Programming Project #1 (proj2)15-463: Computational Photography

Due Date: 11:59pm on Mon, February 8, 2010

Overview

In this assignment you will create fake miniatures (a prolific flickr topic) by simulating the effect of selective focus cameras, also known as Tilt Shift. Most methods rely on photo editors like GIMP and Photoshop to achieve the effect. A user selects a focus plane by masking a region of interests and applying a blurring filter to the rest of the image. Effectively this narrows the perceived depth of field in the scene and creates the illusion that the lens was really close to the subject.

Details

In your prorgam you should be able to do the following:
1. Set a focus line by drawing lines or selecting points in the image.
2. Define the size of the fake depth of field (DOF) with respect to the focus plane as several pixels below and above.
3. Increasingly blurr the image around the focus plane to simulate depth of field effect.

Focus line: From a 2D image it is technically impossible to recover depth information. Rather than accurately defining at what distance objects are, we can use a good heuristic that objects on the same straigh line are at the same depth. This heuristic holds for many landscape photographs, especially when you have a nice sloppy panoramic view (hint: travel to France). In matlab you might find ginput useful.

Depth of field:  The depth of field is the part of the image in focus. Notice that in an actual camera focusing on a plane means that all objects in that plane are in focus. Since we are faking the process and approximating the focus plane by sa simple line choosing the right size for the depth of field is very important. In the simple situations the DOF is just a rectangle around the focus line. For extra credit you can better define the depth of field region to account for irregular objects and various shooting angles like in this image (matlab functions like roipoly  and bwmorph(...,'dilate') may be useful).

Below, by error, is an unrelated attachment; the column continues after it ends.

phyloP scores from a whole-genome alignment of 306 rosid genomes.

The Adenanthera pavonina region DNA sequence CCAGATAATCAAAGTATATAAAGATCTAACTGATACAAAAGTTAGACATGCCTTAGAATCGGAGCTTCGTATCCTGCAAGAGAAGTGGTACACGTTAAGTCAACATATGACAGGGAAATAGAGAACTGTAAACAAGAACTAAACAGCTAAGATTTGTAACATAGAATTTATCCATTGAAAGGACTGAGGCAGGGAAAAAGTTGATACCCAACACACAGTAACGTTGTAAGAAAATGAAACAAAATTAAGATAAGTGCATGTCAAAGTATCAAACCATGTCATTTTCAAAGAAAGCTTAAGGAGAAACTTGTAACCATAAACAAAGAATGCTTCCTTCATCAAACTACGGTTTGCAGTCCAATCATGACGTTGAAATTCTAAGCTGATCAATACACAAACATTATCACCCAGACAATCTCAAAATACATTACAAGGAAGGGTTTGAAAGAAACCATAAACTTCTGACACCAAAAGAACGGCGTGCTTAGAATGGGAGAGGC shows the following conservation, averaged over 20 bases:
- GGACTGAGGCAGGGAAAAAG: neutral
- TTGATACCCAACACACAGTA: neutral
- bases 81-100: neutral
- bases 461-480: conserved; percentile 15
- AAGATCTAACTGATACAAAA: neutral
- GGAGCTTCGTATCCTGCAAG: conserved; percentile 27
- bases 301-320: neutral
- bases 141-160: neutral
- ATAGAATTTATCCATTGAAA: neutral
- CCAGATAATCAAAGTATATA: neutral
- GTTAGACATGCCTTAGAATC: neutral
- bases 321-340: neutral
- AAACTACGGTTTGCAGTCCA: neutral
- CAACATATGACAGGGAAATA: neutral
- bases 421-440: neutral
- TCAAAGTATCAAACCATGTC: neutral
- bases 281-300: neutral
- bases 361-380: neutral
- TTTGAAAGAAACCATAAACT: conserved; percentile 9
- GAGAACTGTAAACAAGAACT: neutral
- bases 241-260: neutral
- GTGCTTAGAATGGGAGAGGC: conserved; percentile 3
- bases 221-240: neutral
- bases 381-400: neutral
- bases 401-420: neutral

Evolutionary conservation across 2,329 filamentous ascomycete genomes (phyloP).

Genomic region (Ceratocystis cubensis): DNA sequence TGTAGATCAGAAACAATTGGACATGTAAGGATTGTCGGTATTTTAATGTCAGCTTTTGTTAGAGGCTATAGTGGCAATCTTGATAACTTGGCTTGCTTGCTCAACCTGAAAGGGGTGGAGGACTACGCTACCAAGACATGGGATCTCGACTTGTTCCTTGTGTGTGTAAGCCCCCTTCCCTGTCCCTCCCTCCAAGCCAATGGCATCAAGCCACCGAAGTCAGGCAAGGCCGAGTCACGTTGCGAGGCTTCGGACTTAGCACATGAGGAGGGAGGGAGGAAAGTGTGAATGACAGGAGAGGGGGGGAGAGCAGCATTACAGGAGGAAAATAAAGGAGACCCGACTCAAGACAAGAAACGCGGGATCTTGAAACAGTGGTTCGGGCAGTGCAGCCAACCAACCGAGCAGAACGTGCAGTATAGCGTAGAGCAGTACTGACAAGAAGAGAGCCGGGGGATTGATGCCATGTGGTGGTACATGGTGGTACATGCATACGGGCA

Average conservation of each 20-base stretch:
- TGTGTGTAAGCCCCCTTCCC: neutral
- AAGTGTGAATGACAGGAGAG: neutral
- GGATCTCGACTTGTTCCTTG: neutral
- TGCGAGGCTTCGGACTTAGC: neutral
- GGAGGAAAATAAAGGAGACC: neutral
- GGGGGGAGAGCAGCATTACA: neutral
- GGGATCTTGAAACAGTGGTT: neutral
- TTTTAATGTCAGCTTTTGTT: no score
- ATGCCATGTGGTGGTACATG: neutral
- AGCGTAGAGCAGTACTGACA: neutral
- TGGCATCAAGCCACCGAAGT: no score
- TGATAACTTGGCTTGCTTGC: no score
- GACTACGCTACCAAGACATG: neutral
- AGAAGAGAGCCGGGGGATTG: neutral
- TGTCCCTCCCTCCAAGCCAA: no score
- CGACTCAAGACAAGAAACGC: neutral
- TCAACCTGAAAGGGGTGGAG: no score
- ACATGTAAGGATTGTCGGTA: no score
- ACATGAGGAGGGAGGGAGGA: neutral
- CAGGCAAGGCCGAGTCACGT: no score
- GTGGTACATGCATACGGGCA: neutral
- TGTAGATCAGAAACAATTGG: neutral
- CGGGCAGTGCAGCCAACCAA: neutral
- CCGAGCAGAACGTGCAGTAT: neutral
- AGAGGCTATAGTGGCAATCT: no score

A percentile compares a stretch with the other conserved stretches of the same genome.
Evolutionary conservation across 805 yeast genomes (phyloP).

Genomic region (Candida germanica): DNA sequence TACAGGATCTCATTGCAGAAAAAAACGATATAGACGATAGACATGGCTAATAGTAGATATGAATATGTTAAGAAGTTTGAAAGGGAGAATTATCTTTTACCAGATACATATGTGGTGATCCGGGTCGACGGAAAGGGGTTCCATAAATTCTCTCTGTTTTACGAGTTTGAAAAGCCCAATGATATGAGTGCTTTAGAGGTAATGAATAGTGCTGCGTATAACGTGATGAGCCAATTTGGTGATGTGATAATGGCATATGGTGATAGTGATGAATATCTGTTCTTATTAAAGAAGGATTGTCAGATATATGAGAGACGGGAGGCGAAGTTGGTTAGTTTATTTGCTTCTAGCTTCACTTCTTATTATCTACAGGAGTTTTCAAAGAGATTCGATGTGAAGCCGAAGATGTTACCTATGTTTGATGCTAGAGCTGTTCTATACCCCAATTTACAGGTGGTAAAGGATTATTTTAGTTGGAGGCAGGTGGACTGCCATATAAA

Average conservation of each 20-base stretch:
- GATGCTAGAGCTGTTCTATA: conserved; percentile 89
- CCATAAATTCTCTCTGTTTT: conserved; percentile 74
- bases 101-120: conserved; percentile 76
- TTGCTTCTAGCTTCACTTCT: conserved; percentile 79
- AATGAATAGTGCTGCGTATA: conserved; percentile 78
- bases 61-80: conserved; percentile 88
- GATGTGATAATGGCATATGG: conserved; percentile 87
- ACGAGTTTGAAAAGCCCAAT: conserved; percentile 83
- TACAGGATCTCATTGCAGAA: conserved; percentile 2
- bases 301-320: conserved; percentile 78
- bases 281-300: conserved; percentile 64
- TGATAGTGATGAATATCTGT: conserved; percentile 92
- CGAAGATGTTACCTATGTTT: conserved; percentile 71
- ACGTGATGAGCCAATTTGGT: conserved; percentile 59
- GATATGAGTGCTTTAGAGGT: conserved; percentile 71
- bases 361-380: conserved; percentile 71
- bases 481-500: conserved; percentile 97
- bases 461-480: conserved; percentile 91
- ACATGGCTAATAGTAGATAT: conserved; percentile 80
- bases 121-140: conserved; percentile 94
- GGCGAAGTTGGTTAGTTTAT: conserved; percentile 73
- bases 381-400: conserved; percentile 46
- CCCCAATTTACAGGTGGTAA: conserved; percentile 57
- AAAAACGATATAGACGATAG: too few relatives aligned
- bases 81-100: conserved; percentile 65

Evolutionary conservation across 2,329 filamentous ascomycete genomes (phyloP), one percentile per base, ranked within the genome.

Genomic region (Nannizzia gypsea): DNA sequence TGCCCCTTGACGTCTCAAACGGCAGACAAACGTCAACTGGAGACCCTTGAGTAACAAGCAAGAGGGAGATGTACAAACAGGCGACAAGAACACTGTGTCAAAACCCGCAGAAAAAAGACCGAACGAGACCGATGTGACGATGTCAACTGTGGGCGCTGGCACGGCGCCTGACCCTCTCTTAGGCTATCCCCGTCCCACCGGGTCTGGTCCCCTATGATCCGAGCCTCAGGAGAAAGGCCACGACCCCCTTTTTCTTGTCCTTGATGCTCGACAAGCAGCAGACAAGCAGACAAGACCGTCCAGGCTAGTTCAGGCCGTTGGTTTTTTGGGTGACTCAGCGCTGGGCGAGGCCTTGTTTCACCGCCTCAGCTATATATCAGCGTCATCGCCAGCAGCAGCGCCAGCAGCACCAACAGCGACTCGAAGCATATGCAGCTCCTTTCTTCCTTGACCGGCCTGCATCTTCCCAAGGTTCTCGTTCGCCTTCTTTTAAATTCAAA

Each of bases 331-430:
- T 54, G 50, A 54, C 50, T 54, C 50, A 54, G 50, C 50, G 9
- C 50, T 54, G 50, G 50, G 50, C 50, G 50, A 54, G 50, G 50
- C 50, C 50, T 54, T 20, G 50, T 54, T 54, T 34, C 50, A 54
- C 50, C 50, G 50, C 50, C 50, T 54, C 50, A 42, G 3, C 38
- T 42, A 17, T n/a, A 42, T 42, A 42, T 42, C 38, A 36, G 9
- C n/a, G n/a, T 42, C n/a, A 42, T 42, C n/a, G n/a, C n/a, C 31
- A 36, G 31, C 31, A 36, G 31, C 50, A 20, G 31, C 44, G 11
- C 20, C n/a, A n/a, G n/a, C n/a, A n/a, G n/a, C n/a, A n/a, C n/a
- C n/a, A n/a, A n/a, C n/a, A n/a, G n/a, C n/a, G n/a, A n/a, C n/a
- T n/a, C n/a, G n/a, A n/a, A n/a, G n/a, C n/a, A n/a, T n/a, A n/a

Blurring: Regions of the image further away from the DOF should have more blur. In this part of the assignment you can explore the effect of combining gaussian filters. For example, in class we learned that the convolution of two gaussians is also (magically) another gaussian. Why would we want that? We can increase the blurriness of a region by applying consecutive gaussians to it (matlab hint: fspecial is your friend).

Feel free to use any method of defining the depth planes and various parameters for the filters. Manipulating colors for the final version of the images drastically increases the illusion of a miniature. You can convert the image to a hue saturation value format (rgb2hsv) and directly increase by a percentage the saturation channel. To convert the image back use hsv2rgb

Your final code should be able to, given an input image, apply blur filters and color adjustments such that the end result resembles more a miniature model than a real scene. Of course, some scenes, with multiple, clearly delineated, depth planes, are better suited to this type of manipulations. The images we have provided have been successfully used to create the fake miniature effect. Choose the rest the pictures for the assignment wisely. Since you have the freedom to define your own subject we expect grandiose results (pun intended). For your inspiration check out some of the examples on flickr or here. Finally, here is a good starting point of what your program should be able to do.

Bells & Whistles (Extra Credit)

Try defining non-horizontal  depth planes either by masking the foreground and adding it in last or by coming up with an altogether new method, and increase your score:

• (4.76 points) Take some real tilt shift pictures with a camera with a decent lens (if you can find one) and compare results.
• (10 points) Use object masks to define complex DOF regions .
• (25 points) Take a series of pictures from a high vantage point (or anywhere for that matter) and create fake stop motion animations by putting your frames together in a short clip/gif. Great examples here.
• (20 points) Improve the results using edge preserving filters. Some people have already done so.

Deliverables

The project will be graded out of 100 points, with points allocated as noted below and above. Use the proj2/www and proj2/code folders, as described in the submission instructions.

Code: Please supply the all the code you used to generate your results, along with a README file or sufficient comments to allow us to test it out. (Basic miniature faking with horizontal and vertical depth planes for the 3 images provided is worth 50 points for those in the undergrad version of the class, 30 points for the grad version. On top of this base score, you will earn points for your report [see Web below].)

Web: Create a project page to showcase your results. By now you know the drill: simple html, nothing too complicated. Please:

• (45 points) Include a couple (4 or more) great examples of images (2 taken by YOU and 2 from the internet, but remember to attribute!). Show us your implementation works.
• (N points) Dazzle us with any bells and/or whistles you've added in.
• Make sure to tell your story with weighty words as well as potent pictures.